4 Artist Tips That Can Improve Any Career Path (Even Non-Art)
Originally published on LinkedIn
I think drawing has always come naturally to me. As long as I can recall, I have been able to put down a likeness on paper relatively effortlessly. I solidified my techniques over the years by working tirelessly to improve, by training in the tools of the trade, and by observing those more experienced than me.
During the larger part of 25 years that I spent honing my drawing techniques, my artwork has received attention in galleries on both East and West coasts, and my illustration work has appeared in newspapers and magazines across the U.S., all while I was building and earning a living in a career outside the art world. In many ways, though, the things I learned in pursuit of mastering a hobby, as some would playing golf or chess, has helped me navigate my professional career. I owe much of my professional success to my art teachers for instilling a life’s worth of lessons that transcend the art world.
Below are four lessons I was taught by several of my art instructors that can better prepare anyone focused on their career path inside or outside the art world.
A drawing rarely turns out the way you picture the image in your head.
An artist once said (and I paraphrase), “I spend the first five minutes capturing the image and the next five hours fixing the mistakes.” Bob Ross, America's favorite TV Art Instructor, would call it a "Happy Accident".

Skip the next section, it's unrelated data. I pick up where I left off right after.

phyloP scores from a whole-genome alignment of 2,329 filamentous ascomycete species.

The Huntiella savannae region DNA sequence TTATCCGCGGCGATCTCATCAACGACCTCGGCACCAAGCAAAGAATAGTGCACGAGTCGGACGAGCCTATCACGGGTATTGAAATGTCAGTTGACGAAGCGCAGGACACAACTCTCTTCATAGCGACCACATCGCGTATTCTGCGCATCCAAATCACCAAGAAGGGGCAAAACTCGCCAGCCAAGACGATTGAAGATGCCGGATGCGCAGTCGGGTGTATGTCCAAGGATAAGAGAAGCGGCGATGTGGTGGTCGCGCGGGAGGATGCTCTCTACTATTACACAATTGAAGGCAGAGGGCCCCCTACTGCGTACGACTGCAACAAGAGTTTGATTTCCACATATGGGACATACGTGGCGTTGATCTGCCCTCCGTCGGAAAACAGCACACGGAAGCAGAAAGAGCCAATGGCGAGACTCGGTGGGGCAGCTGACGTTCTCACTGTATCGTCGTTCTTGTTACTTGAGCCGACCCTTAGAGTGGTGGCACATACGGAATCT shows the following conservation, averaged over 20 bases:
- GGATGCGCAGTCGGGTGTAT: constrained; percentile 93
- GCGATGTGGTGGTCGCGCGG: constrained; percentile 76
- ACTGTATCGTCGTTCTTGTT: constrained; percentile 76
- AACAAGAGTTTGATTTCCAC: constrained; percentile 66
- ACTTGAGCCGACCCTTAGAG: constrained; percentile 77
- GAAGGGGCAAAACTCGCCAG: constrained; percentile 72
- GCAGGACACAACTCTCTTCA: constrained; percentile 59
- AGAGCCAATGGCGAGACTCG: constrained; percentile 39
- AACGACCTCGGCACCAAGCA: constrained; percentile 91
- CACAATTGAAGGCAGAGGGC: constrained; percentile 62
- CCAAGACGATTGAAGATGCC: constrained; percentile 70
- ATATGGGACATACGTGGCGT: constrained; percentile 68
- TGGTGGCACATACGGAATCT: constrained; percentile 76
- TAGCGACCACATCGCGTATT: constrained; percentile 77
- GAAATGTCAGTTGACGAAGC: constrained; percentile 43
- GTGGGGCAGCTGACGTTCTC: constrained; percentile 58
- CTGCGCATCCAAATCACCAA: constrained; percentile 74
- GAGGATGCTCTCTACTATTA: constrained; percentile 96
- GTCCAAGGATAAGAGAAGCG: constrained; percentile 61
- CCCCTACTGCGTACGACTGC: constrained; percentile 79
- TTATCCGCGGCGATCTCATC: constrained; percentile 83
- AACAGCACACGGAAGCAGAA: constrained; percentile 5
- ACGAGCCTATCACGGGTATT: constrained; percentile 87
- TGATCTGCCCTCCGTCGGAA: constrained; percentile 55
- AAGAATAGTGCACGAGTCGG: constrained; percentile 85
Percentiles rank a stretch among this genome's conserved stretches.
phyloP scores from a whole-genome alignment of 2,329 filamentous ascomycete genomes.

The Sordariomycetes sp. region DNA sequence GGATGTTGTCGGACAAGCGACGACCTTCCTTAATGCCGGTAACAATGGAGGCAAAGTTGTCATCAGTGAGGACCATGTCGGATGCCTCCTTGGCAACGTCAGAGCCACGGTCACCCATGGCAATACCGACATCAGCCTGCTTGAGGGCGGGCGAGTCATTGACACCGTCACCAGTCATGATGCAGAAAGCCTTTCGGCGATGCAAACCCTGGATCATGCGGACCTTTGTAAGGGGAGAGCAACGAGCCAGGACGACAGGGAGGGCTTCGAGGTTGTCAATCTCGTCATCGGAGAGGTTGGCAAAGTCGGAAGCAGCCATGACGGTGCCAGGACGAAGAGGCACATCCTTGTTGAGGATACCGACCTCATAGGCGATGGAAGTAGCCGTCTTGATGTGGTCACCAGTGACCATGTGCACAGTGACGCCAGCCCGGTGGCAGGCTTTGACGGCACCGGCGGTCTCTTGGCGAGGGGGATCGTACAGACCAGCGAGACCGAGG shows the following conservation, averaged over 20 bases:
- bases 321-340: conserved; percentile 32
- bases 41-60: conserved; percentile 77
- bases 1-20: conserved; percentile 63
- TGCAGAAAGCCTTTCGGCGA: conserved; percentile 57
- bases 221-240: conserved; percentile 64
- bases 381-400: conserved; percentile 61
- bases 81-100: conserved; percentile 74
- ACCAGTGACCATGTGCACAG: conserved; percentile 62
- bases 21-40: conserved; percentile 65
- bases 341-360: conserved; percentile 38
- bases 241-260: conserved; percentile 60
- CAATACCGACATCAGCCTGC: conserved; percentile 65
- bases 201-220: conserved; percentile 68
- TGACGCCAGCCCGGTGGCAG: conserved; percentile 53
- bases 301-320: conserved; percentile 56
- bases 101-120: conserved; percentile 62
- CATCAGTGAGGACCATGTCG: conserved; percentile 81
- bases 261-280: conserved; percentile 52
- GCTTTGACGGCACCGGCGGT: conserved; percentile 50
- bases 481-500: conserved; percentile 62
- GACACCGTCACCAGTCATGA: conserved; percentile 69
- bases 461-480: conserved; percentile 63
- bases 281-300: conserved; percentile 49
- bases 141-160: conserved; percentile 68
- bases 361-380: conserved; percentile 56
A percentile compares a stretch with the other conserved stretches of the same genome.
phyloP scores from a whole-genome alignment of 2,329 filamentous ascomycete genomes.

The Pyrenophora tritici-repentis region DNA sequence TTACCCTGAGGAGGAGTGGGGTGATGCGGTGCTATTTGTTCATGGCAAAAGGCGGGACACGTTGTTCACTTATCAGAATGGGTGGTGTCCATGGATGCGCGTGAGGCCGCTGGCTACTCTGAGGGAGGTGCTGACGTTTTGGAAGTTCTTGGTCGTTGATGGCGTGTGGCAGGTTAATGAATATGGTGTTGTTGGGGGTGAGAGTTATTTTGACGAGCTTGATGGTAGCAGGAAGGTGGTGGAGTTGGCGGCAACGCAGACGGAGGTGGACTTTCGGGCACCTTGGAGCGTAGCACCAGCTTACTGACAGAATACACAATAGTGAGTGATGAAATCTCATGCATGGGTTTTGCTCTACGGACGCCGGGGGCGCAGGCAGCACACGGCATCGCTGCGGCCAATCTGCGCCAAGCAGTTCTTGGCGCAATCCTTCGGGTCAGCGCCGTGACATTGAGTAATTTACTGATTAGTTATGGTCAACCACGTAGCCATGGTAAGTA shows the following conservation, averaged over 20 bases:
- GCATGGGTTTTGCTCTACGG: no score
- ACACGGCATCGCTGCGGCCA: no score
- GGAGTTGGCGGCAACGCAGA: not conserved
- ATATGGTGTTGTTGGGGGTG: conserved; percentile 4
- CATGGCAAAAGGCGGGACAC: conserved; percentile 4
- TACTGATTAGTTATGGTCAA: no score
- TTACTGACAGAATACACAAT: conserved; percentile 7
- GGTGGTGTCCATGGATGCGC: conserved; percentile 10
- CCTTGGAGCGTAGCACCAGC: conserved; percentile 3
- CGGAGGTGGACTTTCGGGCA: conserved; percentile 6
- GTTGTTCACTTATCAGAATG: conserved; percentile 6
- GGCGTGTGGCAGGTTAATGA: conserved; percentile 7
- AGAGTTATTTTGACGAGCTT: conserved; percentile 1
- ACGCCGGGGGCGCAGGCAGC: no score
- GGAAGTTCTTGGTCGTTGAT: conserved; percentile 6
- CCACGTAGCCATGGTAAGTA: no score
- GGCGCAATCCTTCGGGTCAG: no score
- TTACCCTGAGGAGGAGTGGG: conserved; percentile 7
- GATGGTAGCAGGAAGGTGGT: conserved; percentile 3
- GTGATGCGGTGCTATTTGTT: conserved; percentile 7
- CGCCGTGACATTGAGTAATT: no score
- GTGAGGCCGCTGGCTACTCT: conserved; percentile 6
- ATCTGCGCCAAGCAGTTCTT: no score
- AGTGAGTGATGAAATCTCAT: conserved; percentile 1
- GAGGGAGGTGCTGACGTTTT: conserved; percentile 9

Life is often about recovering.
Flubs in your work history – dead-end job, lay-off, being fired – are easier to smooth over early in your career. When you are young, you are expected to try new things, to absorb good and bad work experiences like a sponge. I believe one learns so much more making mistakes than by getting something right the first time; picking the right major, playing things safe.
What you don’t see in the finished drawing – the marks you drew early on and covered over or erased -- are often the most important contributions to an image.
I often look back over my career and call out specific moments, often from my teens working at a pizza restaurant, sweeping floors and cleaning the bathrooms of a warehouse, or bagging groceries. You will not find these moments on my resume but they hold just as much value for building my character as my more recent employers and positions.
Bob Ross once said, “I think probably nothing will teach you more than just experimenting. Do as many different things as you have the nerve to do. You just… Go for it. Sometimes you learn more from mistakes than you do from trying so hard. So anytime you make a mistake, before you get upset at it, look at it. Sometimes those mistakes turn into being the best learning devices we have.”
Don’t blame the tools you are given.
I have never owned the most expensive of anything; not to this day. An art instructor once told me, “never start a hobby you can’t afford to keep.” Before I ever worked with more refined paint brushes, pencils or paper, I became comfortable creating with cheap pencils and brushes on cheap newsprint paper.
Growing up in a house where magazines were scarce, I made use of the black-and-white obituary photos printed in the daily newspaper to use for visual reference when drawing. I would have given my left tooth for an array of full-color magazines. But by being forced to work from blurry, low-resolution black-and-white photos, I trained myself to look deep for detail where there was no photographic evidence of detail; to create detail from nothing.